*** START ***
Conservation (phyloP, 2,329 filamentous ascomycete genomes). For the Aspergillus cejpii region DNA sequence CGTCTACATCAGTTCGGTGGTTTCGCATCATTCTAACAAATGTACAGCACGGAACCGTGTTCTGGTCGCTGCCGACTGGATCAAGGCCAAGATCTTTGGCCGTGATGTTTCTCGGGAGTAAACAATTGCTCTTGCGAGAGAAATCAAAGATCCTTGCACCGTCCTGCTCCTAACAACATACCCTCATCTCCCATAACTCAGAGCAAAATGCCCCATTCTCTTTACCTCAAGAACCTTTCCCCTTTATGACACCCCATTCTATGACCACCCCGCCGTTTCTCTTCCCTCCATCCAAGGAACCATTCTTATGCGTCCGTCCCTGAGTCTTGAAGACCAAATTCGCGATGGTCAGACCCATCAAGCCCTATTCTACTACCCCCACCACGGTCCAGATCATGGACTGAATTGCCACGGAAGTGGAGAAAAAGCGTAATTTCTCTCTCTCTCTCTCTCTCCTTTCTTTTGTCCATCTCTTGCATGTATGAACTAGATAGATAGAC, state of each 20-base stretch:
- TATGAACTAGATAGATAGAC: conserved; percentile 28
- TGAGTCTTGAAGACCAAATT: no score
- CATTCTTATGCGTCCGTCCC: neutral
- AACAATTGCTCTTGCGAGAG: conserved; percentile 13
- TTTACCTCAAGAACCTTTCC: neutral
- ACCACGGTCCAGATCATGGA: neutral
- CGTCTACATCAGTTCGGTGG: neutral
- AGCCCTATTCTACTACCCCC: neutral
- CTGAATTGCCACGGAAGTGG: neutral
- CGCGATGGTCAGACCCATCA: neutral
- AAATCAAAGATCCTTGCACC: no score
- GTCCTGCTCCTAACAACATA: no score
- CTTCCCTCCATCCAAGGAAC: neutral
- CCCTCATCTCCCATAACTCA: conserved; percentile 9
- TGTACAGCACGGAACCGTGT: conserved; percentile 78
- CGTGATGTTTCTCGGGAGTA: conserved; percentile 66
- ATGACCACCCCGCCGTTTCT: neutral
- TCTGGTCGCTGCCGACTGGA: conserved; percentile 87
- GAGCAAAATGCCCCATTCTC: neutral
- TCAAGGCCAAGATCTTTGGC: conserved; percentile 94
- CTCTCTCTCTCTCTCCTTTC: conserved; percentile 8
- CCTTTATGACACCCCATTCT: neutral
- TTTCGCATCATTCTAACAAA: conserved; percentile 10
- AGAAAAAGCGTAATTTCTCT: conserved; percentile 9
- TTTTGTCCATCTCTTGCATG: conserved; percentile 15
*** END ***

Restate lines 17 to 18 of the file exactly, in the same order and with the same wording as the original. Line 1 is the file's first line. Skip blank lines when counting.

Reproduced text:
- CGTGATGTTTCTCGGGAGTA: conserved; percentile 66
- ATGACCACCCCGCCGTTTCT: neutral